The name of a page is what is used to link with. Tutorials tend to have "procedural" names, such as "Building a Skybox" or "Using the Terrain Tool". But above all, pick a page name that will hopefully show up in searches. (though experience shows that whatever you pick, someone will type in completely different search terms and complain that they can't find it )
You should add prerequisites to the tutorial page in order for the person to fully enjoy following through with it. They should be in bulleted format.
The wiki is a web: it's important that pages interconnect, so you need to find a spot to link from. You'll need to create a link on at least one page to get started. It's a good idea to link from any page that is relevant.
Some place you could link from:
- one of the Topic pages that are listed in the "Encyclopedia" section on Home Page. This means your page is only two levels down the hierarchy
- the "Lessons" pages on Home Page might also be suitable
- other related tutorials
- class spec pages which are related to what you're doing. For example, if your tutorial uses Emitters, you could make a list at the foot of that page of "Tutorials which demonstrate using this actor" or something.
All this will help people find your page in the wiki (1,600 pages as of March 03!).
Add a link to Category Tutorial at the foot of your tutorial. This tags your page so it shows up on category searches.
There is a huge amount of material on the wiki that you can link to. Remember to link to:
- "parent" pages: the wiki is a web, so there's no knowing how someone will arrive on your page. If you write it as a child of some other page (eg "Terrain tool specifics", remember to give a link to the parent page ("Terrain tool overview" or whatever).
- related Topic pages
- related tutorials.
Class pages, basic procedure pages and interface pages will make your tutorial considerably simpler to write. Here's how:
These give the full spec for a class. The name of a class spec page is, well, just the name of the class. Like this: xEmitter. You don't need to write an explanation of what the class is – or you can just copy what's on the class page.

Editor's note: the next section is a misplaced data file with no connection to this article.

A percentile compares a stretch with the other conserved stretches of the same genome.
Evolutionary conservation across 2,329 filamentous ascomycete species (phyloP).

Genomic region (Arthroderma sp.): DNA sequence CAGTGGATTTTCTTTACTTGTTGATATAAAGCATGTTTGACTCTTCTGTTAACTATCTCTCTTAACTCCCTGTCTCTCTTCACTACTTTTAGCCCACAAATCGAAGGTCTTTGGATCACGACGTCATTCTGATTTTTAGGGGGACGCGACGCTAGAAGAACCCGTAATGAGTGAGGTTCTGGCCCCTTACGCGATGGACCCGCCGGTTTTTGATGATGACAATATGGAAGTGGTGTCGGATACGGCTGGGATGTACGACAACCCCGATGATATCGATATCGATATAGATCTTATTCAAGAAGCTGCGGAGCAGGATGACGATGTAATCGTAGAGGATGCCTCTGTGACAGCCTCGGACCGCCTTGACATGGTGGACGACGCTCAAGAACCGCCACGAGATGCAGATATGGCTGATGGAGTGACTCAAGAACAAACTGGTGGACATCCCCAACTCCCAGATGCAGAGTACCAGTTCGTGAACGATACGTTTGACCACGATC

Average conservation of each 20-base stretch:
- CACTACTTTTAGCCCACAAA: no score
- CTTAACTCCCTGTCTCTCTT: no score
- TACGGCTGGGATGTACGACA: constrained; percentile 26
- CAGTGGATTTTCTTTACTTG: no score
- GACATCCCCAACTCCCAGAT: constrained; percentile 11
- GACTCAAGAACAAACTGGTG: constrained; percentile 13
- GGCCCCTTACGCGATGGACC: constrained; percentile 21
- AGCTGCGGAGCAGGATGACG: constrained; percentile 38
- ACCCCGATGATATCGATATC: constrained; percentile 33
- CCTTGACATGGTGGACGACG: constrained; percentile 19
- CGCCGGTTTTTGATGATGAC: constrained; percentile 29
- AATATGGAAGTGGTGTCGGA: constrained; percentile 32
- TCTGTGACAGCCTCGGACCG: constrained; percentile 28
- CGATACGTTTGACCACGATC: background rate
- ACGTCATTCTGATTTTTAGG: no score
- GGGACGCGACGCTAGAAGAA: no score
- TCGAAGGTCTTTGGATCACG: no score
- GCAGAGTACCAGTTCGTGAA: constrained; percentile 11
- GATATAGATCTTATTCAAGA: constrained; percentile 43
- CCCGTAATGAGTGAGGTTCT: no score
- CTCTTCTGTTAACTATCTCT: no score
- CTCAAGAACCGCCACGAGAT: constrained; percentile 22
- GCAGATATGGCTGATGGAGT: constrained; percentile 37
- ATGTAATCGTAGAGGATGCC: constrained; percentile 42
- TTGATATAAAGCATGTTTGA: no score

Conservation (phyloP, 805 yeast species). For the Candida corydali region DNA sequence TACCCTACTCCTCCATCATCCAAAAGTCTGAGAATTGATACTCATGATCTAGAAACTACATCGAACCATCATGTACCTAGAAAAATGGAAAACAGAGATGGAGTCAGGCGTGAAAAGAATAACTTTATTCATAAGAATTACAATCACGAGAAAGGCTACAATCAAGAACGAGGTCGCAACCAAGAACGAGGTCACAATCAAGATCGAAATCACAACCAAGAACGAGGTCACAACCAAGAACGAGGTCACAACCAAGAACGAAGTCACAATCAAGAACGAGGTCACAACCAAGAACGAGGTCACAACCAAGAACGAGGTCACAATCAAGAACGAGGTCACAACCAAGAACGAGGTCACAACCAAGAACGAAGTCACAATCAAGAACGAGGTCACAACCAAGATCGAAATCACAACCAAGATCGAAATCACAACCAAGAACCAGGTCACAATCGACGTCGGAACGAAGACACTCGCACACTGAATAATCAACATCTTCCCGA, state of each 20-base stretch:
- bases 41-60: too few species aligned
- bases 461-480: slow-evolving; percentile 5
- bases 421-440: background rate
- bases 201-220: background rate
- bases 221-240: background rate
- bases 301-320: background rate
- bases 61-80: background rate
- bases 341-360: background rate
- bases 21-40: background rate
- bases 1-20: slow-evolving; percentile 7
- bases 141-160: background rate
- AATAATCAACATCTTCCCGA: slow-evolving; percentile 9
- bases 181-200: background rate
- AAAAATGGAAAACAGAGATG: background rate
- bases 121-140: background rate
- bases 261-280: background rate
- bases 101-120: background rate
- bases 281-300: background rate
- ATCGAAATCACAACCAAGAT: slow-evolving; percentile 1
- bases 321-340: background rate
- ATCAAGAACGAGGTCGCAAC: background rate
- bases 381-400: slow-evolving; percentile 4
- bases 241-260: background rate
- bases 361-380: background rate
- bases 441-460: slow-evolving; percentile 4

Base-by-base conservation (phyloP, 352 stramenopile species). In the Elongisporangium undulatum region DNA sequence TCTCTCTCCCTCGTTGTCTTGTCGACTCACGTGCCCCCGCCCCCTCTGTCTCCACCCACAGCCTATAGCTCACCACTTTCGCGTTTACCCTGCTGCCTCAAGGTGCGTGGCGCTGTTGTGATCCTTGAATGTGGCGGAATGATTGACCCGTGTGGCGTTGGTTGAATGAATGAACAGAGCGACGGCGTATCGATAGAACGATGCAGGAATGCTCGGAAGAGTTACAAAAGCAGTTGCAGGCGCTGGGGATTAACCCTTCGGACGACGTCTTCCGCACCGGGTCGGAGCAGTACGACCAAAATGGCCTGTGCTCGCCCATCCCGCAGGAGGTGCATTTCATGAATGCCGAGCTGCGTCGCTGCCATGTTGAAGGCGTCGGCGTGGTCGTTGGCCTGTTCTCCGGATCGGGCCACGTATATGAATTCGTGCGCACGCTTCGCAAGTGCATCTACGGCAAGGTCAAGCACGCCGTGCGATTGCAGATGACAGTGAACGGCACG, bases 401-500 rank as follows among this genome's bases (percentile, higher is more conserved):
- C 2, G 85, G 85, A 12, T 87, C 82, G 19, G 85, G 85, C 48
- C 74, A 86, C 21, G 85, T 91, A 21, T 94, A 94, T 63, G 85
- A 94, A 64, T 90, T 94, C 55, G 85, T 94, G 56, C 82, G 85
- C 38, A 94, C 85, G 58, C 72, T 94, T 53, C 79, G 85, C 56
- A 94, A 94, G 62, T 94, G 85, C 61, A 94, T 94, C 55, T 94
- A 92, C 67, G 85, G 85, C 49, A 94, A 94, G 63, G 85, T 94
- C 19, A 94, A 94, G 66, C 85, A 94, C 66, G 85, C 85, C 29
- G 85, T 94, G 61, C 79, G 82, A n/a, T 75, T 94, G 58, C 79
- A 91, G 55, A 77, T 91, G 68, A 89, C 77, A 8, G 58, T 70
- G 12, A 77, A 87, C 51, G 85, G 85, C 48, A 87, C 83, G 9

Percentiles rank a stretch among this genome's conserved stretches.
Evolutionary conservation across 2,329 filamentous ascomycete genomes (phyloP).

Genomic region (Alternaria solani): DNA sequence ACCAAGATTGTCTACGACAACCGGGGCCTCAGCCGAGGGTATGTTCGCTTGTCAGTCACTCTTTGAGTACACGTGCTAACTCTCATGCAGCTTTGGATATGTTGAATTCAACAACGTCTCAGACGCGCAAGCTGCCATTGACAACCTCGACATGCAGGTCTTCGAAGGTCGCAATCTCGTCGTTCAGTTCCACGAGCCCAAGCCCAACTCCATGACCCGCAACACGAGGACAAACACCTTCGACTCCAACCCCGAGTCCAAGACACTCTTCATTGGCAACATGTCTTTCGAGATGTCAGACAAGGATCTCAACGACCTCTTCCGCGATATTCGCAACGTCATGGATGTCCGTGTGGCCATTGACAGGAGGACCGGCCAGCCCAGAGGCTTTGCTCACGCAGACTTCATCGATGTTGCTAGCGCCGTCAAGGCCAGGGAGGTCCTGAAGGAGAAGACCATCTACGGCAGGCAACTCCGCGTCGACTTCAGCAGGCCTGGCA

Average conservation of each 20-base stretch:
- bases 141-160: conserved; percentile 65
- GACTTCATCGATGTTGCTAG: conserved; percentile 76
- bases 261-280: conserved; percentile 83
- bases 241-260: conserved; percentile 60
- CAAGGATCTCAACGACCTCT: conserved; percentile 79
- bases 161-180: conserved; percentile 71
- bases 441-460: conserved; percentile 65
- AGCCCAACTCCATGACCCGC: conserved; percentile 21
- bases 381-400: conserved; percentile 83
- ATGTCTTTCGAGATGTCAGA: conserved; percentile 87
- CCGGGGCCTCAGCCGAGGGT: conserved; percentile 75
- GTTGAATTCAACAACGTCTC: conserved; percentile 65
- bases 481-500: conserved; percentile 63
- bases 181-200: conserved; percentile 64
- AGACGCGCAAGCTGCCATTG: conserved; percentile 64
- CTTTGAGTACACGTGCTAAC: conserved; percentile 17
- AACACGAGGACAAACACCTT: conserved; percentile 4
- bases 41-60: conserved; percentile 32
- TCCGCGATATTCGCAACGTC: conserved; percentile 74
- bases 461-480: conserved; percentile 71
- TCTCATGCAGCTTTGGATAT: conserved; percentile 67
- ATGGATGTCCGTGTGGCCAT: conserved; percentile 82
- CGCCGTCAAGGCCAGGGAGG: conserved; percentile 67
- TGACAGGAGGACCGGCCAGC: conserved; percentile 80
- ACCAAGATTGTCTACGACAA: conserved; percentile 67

Most of the UnrealEd Interface is documented. You don't need to explain the toolbar or the actor properties window yet again for n00bs: just link. Pages such as toolbar and texture browser will give all the details (and if you think those pages aren't good enough: improve them). When giving menu commands, use the UnrealEd Menus pages.
Even better than that, simple procedures are already explained on separate pages. You don't need to explain how to add a new actor to the map: this is covered completely on Add an Actor, with screenshots, whistles and bells. The idea behind this is that tutorials are a little bit modular:
- tutorial writers don't have to keep reinventing the wheel.
- Beginners will find everything they need, and will also recognize the same procedures in different tutorials and learn them more quickly
- more advanced readers won't get bored skipping though stuff they already know.
There is a full list of these "mini tutorials" along with ideas on how to link them into your text on Basic Procedure. Take a look at what is there before writing your tutorial. Feel free to improve these or add new ones.
The same idea as above: don't reinvent the wheel. If an image already exists on the wiki, reuse it. Steal images from:
In fact, if you find an image that already covers what you are doing, consider splitting that section off into a Basic Procedure module.
See also Images for guidelines on image names.